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Botany Group - 16 August Outing
by Margaret - 13:57 on 19 August 2016
Botany Group - 16th August 2016
8 folk met on a beautiful sunny day at the lay-by on the south side of Loch of Hundland. Wellies were donned before we explored the vegetation between the road and the loch. Unfortunately it was too wet to wade to the loch edge to find bur-reed and the valerian which in July colours this area with its pale pink fragrant blossoms was past its best, the dominant colour being provided by the heathers.
After the marshy areas we admired the roadside verges, where the most common plant was grass of parnassus, then walked the cow-churned-up track to the plantation, negotiating a chained gate and electric wiring en route. In the plantation we noted the gale damage to the trees, as indeed we'd seen on all vegetation.
Meadowsweet, red and white clover, orchid sp, autumn hawkbit, marsh cinquefoil, ragwort, soft rush, tormentil, silverweed, lesser spearwort, sorrel, field horsetail, ling, bell heather, crowberry, common cotton grass, lousewort sp, devil's-bit scabious, angelica, flag iris, sneezewort, yellow rattle, buttercup, self-heal, ragged robin, forget-me-not sp, milkwort, spear thistle, marsh willowherb, broadleaved willowherb, greater birdsfoot trefoil, common birdsfoot trefoil, water mint, marsh marigold, tea-leaved willow, raspberry, valerian, bog pimpernel, tufted vetch, meadow vetchling, eyebright sp, dockan, mouse-eared chickweed, common chickweed, pineappleweed, bistort, groundsel, red dead nettle, stinging nettle, ribwort plantain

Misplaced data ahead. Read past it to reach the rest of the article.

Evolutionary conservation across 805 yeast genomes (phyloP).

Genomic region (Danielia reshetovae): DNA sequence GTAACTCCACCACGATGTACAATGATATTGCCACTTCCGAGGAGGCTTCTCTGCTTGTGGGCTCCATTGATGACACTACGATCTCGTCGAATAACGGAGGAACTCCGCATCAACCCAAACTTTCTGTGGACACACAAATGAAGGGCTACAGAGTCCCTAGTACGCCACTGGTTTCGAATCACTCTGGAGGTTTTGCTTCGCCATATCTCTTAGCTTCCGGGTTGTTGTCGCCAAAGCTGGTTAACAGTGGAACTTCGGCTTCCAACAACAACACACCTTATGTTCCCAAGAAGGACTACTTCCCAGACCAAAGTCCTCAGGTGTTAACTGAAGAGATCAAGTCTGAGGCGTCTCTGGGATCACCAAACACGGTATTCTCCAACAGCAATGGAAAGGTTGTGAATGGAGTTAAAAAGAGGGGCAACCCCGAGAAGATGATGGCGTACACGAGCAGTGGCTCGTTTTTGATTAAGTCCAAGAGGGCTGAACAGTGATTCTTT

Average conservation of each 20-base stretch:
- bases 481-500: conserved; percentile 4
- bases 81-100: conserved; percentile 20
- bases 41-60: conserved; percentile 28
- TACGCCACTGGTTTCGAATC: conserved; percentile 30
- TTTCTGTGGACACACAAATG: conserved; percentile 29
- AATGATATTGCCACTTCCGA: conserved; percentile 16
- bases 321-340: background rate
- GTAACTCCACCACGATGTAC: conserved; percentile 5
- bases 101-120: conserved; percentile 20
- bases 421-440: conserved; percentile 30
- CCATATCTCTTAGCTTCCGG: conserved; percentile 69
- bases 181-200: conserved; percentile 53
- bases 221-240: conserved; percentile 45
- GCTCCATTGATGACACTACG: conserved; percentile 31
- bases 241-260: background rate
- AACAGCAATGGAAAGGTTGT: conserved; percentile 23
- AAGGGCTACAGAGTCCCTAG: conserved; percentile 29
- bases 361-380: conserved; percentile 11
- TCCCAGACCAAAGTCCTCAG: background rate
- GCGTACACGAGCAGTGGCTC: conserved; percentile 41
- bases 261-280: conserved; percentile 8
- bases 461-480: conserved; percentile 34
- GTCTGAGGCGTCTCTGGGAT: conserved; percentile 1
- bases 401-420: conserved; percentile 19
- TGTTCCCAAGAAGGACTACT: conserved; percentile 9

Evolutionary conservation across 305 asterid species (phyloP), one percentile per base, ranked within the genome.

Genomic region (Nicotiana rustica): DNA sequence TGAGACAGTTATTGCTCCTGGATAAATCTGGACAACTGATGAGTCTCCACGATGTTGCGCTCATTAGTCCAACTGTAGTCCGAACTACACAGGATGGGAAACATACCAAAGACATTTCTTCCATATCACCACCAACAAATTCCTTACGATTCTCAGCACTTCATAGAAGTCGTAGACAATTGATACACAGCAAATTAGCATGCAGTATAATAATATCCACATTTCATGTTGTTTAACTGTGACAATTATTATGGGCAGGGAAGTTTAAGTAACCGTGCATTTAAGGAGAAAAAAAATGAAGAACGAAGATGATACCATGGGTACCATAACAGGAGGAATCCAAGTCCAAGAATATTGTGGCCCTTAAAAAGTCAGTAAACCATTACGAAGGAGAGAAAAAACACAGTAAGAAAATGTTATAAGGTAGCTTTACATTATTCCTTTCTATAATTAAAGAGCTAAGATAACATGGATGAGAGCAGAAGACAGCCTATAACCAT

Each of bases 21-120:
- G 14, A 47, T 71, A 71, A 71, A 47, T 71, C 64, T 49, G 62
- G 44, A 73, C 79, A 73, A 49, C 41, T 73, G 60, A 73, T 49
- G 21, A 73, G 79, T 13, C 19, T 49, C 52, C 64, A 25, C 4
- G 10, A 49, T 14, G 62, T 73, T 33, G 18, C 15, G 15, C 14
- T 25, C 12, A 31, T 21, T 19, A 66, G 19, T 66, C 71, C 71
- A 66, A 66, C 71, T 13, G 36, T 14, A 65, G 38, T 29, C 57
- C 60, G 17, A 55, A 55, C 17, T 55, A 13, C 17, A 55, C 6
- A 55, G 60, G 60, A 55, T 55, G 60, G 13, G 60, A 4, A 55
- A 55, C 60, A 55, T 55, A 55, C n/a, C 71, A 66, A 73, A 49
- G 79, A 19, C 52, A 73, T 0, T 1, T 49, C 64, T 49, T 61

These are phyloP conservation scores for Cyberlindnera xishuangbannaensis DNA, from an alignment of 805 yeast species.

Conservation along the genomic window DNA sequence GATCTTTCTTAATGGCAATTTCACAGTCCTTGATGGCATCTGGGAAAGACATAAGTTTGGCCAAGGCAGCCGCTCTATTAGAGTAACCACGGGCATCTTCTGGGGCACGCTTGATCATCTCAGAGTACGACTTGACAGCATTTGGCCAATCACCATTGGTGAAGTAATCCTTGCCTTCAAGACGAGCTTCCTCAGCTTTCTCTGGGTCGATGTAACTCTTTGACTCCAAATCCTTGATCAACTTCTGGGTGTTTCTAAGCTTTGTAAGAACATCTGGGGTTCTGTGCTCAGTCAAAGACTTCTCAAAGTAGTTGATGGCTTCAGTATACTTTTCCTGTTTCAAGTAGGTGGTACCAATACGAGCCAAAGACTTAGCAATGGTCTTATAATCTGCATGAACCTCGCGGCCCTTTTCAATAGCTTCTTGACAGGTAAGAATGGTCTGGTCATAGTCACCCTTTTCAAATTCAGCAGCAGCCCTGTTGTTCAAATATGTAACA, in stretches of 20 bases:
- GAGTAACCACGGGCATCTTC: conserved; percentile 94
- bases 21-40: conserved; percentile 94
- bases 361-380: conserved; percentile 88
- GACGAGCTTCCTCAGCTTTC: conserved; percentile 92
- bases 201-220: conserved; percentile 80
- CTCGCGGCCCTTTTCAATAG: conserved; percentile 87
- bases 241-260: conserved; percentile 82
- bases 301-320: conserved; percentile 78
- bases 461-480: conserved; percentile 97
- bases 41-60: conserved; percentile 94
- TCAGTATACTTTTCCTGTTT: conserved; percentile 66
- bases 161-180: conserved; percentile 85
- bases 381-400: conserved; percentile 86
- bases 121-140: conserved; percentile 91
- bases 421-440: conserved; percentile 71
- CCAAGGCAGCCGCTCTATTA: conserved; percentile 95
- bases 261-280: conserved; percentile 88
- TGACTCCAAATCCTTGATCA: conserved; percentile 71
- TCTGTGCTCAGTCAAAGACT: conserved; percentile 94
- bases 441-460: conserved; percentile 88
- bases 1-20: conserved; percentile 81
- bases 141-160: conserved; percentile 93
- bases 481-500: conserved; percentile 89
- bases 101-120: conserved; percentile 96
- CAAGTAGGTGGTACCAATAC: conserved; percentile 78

A few notes of interest:-
Culpeper refers to "sneezewort yarrow". The flowers were dried and used as snuff and the leaves chewed for toothache.
Valerian is used as a sedative, especially for hysteria, insomnia, muscle-spasm etc.
For those folk who haven't seen it, the current exhibition in Grooves is of interest and Tim Dean's "The Orkney Book of Wildflowers" gives brief descriptions of the medicinal use of some plants.
Thank you all for an enjoyable day in warm weather - a real treat! M.
Advantage - Wellies!
Greater Birdsfoot Trefoil
Wind Burnt Trees at Durkadale
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